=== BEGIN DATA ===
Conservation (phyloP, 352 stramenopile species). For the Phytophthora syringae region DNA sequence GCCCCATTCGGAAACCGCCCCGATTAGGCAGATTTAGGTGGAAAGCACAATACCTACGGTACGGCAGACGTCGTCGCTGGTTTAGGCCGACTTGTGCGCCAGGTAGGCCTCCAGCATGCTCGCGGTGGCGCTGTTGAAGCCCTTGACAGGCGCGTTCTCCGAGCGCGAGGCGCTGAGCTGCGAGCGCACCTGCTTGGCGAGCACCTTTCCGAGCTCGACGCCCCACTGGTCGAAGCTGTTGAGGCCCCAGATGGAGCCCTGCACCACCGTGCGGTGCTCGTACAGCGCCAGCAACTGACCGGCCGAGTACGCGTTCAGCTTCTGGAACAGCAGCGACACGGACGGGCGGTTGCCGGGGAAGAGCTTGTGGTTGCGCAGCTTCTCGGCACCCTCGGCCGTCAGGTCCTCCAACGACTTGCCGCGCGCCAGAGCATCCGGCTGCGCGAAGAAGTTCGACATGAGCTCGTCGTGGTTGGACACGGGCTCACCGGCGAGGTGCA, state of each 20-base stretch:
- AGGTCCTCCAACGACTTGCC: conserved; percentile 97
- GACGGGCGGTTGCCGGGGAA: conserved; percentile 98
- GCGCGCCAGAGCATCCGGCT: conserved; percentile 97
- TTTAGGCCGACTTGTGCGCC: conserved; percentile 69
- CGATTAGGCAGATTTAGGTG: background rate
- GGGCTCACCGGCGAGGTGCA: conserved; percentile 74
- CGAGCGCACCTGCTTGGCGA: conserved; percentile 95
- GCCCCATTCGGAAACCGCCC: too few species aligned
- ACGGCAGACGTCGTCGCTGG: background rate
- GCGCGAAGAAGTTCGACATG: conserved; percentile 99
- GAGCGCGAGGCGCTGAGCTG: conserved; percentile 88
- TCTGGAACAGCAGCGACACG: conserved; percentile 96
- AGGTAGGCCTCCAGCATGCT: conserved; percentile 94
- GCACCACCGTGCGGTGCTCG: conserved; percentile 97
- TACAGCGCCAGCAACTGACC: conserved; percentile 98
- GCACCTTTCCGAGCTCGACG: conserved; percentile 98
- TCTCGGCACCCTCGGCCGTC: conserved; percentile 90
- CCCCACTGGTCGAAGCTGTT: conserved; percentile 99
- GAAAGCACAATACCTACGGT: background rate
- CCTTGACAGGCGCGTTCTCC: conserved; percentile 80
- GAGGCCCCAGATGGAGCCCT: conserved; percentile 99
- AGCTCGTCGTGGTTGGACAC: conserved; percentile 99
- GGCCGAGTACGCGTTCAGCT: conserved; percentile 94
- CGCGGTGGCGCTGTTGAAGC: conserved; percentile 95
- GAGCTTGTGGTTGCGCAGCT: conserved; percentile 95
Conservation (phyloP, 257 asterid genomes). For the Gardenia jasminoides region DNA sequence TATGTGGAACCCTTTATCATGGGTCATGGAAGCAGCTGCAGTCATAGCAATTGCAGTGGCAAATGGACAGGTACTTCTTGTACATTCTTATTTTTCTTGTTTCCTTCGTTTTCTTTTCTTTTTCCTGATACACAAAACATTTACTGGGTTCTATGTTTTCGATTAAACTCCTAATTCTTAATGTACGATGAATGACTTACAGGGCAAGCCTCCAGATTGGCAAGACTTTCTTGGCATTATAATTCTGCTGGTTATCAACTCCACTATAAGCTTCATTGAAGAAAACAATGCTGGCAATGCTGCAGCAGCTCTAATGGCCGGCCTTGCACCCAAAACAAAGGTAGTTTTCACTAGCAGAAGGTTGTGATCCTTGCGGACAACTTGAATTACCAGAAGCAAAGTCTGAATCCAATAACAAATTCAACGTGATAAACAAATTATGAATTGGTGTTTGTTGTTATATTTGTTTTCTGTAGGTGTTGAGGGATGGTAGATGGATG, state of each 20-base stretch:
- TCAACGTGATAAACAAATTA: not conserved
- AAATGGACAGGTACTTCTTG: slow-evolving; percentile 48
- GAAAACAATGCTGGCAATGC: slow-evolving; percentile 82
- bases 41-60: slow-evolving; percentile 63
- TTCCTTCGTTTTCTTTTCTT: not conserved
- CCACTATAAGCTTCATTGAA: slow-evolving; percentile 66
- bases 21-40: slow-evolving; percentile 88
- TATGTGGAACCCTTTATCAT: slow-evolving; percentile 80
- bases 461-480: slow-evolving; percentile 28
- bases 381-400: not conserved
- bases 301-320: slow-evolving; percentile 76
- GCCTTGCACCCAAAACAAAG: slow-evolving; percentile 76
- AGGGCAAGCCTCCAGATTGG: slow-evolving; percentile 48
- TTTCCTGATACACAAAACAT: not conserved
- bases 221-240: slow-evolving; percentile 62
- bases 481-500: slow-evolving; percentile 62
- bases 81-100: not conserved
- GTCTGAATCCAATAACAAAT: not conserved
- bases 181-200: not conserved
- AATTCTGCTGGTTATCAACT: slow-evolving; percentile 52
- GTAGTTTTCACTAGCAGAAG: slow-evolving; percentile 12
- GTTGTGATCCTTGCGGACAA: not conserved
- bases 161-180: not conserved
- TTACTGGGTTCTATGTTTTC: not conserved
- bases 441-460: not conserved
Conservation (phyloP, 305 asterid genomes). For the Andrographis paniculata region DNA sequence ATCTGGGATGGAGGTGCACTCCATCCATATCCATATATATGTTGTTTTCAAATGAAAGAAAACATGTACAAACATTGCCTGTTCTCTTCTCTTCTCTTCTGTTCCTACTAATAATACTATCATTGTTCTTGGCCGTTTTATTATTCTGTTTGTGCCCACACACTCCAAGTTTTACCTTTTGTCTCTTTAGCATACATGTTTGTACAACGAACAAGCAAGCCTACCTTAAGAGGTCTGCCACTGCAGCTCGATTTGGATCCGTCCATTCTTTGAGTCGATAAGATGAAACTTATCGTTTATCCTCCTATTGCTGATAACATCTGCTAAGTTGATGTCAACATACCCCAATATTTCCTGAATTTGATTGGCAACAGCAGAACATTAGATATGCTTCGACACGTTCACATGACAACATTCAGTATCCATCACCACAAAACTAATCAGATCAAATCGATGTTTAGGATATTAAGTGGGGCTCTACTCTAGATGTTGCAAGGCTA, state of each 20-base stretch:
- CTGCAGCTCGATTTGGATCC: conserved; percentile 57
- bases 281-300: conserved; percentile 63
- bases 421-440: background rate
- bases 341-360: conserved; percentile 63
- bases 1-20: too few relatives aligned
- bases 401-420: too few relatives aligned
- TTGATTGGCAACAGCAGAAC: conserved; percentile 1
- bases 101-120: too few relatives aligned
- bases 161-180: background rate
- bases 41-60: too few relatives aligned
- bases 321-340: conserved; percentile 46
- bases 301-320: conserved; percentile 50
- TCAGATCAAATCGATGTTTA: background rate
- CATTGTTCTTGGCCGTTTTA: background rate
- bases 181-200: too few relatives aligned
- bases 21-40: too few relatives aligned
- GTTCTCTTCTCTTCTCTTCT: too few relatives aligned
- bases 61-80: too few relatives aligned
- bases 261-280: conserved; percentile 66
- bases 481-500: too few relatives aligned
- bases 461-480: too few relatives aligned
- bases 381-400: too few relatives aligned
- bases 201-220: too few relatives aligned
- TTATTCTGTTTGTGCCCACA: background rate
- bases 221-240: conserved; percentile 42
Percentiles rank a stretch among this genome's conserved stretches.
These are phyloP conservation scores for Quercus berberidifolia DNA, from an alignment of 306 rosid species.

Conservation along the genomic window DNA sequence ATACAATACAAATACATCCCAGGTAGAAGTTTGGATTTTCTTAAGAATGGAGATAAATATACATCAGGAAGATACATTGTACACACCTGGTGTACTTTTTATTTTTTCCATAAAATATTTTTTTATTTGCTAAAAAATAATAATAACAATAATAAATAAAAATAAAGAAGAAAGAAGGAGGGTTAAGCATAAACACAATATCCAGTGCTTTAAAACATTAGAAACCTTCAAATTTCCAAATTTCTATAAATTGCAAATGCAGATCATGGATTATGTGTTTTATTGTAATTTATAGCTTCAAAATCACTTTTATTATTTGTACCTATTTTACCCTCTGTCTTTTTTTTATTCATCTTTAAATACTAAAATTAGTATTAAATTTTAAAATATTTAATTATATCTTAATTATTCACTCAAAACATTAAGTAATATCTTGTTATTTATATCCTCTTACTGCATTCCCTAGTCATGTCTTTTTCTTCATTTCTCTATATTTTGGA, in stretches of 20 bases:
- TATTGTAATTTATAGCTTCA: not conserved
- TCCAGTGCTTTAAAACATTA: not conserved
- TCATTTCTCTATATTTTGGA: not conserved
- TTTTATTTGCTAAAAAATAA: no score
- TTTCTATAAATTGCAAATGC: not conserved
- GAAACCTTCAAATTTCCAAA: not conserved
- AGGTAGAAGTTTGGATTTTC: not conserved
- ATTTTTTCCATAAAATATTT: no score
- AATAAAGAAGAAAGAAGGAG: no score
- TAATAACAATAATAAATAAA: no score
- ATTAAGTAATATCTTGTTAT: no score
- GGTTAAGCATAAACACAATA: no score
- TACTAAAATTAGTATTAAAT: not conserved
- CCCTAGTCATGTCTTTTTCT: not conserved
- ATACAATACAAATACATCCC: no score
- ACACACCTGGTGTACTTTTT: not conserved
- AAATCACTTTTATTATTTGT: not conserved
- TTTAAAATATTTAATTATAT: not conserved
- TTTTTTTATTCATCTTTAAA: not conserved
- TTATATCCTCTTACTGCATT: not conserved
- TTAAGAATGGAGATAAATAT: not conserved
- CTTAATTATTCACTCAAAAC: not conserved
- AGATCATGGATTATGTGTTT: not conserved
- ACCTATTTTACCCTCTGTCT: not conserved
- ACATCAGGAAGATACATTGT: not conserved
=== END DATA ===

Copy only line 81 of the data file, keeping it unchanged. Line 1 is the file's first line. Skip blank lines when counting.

Conservation along the genomic window DNA sequence ATACAATACAAATACATCCCAGGTAGAAGTTTGGATTTTCTTAAGAATGGAGATAAATATACATCAGGAAGATACATTGTACACACCTGGTGTACTTTTTATTTTTTCCATAAAATATTTTTTTATTTGCTAAAAAATAATAATAACAATAATAAATAAAAATAAAGAAGAAAGAAGGAGGGTTAAGCATAAACACAATATCCAGTGCTTTAAAACATTAGAAACCTTCAAATTTCCAAATTTCTATAAATTGCAAATGCAGATCATGGATTATGTGTTTTATTGTAATTTATAGCTTCAAAATCACTTTTATTATTTGTACCTATTTTACCCTCTGTCTTTTTTTTATTCATCTTTAAATACTAAAATTAGTATTAAATTTTAAAATATTTAATTATATCTTAATTATTCACTCAAAACATTAAGTAATATCTTGTTATTTATATCCTCTTACTGCATTCCCTAGTCATGTCTTTTTCTTCATTTCTCTATATTTTGGA, in stretches of 20 bases: